Why this, why now? Well, there has been little movement on the ground, due primarily to Kiev’s refusal to fulfill its responsibilities under the 2015 ceasefire agreement known as Minsk II. But that is not where to look for an explanation. There have been signs that the accord’s other signatories — Germany, France and Russia — intend to mount a new effort to revive Minsk II and require Kiev to abide by its terms, which include greater autonomy for the eastern provinces. That is where to look.
In Syria and Ukraine alike, the common subtext is the state of U.S.–Russian relations. Washington appears intent on locking these, too — indeed, these above all — in a state of indefinite dysfunction. This, in my read, is why Haley, in her leap of illogic, was so quick to jump from Damascus to Moscow when she laid blame for another alleged deployment of chemical weapons in Syria. The Ukraine case requires no further explanation in this connection.
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It is almost too disheartening to lay these three crises side by side and consider the U.S. position in each. If I could avoid concluding that spoilage is Washington’s active intent I would leap at the chance to do so. But I see no such alternative.
It remains for now to ask why 2018 has opened so grimly in the foreign policy sphere. I have three explanations to offer.
One, we cannot forget who runs American “foreign policy” now, and I resort to quotation marks because I do not think we have one anymore. We have a military policy managed by active and retired officers. The core axis of the policy process, as I have previously suggested, appears to run from the Pentagon to H.R. McMaster, Trump’s national security adviser. They are the administrative faces of a vast complex of interests, military and industrial, all too familiar to all of us.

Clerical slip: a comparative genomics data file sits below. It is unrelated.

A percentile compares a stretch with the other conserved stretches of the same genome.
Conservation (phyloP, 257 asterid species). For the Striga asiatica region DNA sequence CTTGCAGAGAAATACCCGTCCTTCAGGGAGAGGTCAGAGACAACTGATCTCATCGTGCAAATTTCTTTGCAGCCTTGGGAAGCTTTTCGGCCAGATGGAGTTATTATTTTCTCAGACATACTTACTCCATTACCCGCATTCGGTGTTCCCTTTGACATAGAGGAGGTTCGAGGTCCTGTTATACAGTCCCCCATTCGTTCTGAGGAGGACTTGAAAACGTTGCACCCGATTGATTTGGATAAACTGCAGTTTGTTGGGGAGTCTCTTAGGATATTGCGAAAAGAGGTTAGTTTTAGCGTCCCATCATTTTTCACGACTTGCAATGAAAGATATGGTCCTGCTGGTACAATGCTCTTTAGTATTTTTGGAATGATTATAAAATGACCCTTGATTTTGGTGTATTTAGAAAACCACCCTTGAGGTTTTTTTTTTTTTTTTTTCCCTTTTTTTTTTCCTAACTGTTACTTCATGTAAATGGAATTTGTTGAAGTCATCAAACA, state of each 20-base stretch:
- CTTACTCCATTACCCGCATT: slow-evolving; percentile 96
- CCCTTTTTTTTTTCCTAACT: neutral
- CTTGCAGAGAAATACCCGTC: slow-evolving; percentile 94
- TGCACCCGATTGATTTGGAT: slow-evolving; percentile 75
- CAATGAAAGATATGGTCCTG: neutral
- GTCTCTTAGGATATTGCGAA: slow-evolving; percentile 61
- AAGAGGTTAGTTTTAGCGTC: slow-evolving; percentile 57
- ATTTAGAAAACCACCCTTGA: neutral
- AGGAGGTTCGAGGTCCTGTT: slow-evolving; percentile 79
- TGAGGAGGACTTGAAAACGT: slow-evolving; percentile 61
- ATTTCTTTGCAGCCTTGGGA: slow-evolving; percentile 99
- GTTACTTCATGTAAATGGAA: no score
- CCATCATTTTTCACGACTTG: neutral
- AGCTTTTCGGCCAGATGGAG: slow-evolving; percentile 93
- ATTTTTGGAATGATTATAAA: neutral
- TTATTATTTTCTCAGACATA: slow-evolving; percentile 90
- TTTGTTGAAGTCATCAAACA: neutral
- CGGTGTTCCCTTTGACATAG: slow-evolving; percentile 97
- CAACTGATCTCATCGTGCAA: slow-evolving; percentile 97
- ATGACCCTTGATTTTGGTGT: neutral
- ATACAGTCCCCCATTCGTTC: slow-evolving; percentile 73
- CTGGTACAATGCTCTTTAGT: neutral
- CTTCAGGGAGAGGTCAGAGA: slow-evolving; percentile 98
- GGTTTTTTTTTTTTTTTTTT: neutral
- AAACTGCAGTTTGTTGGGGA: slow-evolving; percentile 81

Two, contradictions are sharpening. More nations are proving able, willing and influential enough to begin constructing negotiated solutions to global crises whether or not the West, and specifically the U.S., is on board. In the three cases reviewed, these nations are China, Russia, Iran and to a qualified extent Turkey (a highly problematic case). This accounts for the aforementioned nakedness of U.S. policy objectives.
Finally, and related to the above, the “sole superpower” phase of the post–Cold War era is slipping with accumulating momentum into the past. Maintaining unipolarity, to put the point another way, becomes an ever more forlorn endeavor. It cannot hold, and one mourns Washington’s inability to grasp this reality.
The world pays so long as the U.S.-as-spoiler defines our nation’s posture in international affairs. As this grows more evident — easier to see and harder to flinch from — maybe we in whose names policy is conducted can assume the responsibilities we have borne all along but neglected.